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Veasst

DX12 Master Thesis suggestions

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Hi guys,

I'm writing Master Thesis this year and my topic is 'Game engine architecture'. I chose DirectX 12 for rendering, but can't seem to come up with any ideas what I could improve in such an engine (the target of thesis is to create something innovative/upgrade something that already exists). Was thinking about low level programming and maybe additing multithreading to some part of the engine. I would really appreciate any ideas in regards to any game engine improvements.

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Part of the research process itself involves (surprise!) independent research. Since a new Master's student is not really expected to come up with a complete topic and research direction on their own, some gentle guidance should be provided by your supervisor. Have you chatted with them about this, and your interest in making improvements to a game engine? A good supervisor who is well-matched to your academic interests should be able to help quite a bit.

[Nitpick alert: DirectX is not a game engine---it's a graphics/multimedia API.]

I would start by familiarizing myself with existing game engines (Unity, Unreal) and reading the latest literature (via Google Scholar, etc.) on the topic. (One of my favourite quotes goes something like this: "A month in the lab will save you a day in the library.")

If your aim is to improve (even if only by <epsilon>) such game engine tools then you must become familiar with them first. The mastery in your field that you are aiming to demonstrate necessitates an understanding of what's out there already.

[Aside: A Master's Thesis does not necessarily have to make novel contributions to a field. However, this is preferred where I'm from (Canada), and this may be the case wherever you are, too.]

Hope that helps.

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@GeoffN, the problem is that there's literally nobody on the university that knows the topic.

I know that DirectX is not a game engine. I already started developing the engine and I'm using DirectX for the rendering. I managed to create a good base for 'game engine algorithms' to introduce as I can already render objects with physics, textures and lights, handle inputs and update the game logic. I'm also familiar with other engines, as previously I developed a few game projects (mainly in UE4), but now I want to try something new and in lower level programming. Unfortunately, I still can't come up with a proper thesis.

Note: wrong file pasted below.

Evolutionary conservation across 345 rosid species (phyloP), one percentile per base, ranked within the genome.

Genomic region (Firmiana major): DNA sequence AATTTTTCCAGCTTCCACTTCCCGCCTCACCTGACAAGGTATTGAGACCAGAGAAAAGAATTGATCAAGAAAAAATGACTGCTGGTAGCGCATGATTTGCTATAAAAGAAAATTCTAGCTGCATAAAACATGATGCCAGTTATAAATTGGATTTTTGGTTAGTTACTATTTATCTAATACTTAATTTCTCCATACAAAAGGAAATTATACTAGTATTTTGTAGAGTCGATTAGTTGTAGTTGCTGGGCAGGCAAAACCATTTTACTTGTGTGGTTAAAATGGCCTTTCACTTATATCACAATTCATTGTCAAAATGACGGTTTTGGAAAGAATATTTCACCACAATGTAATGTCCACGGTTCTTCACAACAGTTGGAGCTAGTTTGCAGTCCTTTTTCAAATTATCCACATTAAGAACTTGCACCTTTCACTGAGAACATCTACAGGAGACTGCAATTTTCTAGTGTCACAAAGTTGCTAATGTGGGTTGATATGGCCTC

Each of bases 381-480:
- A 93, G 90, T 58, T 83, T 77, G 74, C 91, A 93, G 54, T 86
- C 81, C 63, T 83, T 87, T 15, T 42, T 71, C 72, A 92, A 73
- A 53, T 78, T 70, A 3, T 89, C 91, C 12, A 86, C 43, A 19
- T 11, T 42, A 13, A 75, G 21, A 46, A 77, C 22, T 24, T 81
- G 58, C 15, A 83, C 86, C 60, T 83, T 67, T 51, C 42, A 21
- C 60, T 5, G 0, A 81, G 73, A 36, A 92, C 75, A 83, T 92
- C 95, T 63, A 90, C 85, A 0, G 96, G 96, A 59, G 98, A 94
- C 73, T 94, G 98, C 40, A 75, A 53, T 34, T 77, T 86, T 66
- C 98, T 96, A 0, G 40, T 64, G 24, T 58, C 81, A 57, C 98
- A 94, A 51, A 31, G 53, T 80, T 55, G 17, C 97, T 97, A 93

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6 minutes ago, Veasst said:

@GeoffN, the problem is that there's literally nobody on the university that knows the topic.

I know that DirectX is not a game engine. I already started developing the engine and I'm using DirectX for the rendering. I managed to create a good base for 'game engine algorithms' to introduce as I can already render objects with physics, textures and lights, handle inputs and update the game logic. I'm also familiar with other engines, as previously I developed a few game projects (mainly in UE4), but now I want to try something new and in lower level programming. Unfortunately, I still can't come up with a proper thesis.

Ah, gotcha. Thanks for clearing that up.

That's a tough situation. As you likely know, ultimately your examination committee should be (at least partly) composed of folks (again, at least partly) familiar with your topic. I'm not sure which university you're at or who you've contacted, but if you haven't already, I might start by getting in touch with faculty members at your university who have experience with software engineering/development in general, graphics/visualization, HCI, and possibly (multi-agent) AI or game theory. (Since, obviously, there's a lot of cross-over between those topics and various facets of game dev.) Themselves or possibly their grad students or postdocs may have connections to folks in academia or in the field who are working on game engine architecture-related research, or something similar enough that they can provide sufficient guidance on a project for you.

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Off the top of my head, here's some ideas for newer/more advanced topics that could apply to a DX12-level engine:

  • GPU-driven rendering, including full frustum/occlusion culling and LOD selection on the GPU. Perhaps also including some kind of compute-based vertex/triangle processing.
  • Integrating ray-tracing using DXR, and investigating various trade-offs for scene/shader management, techniques, performance, and runtime PSO creation time (this can really add up, because the driver needs to JIT compile your shaders during this step)
  • Newer flavors of deferred rendering, perhaps along the lines of the Visibility Buffer paper, or deferred texturing.
  • Making a custom shader language and backend that targets DXIL, or perhaps generates HLSL that can be compiled to DXIL
  • More automatic/efficient means of issuing barriers, aliasing render targets, and submitting tasks on async compute queues. The FrameGraph presentation from a while back might serve as good inspiration for this.
  • More efficient ways of automatically scaling back GPU load and memory usage for different classes of hardware, and/or in response to other programs needing to share the GPU with your engine.

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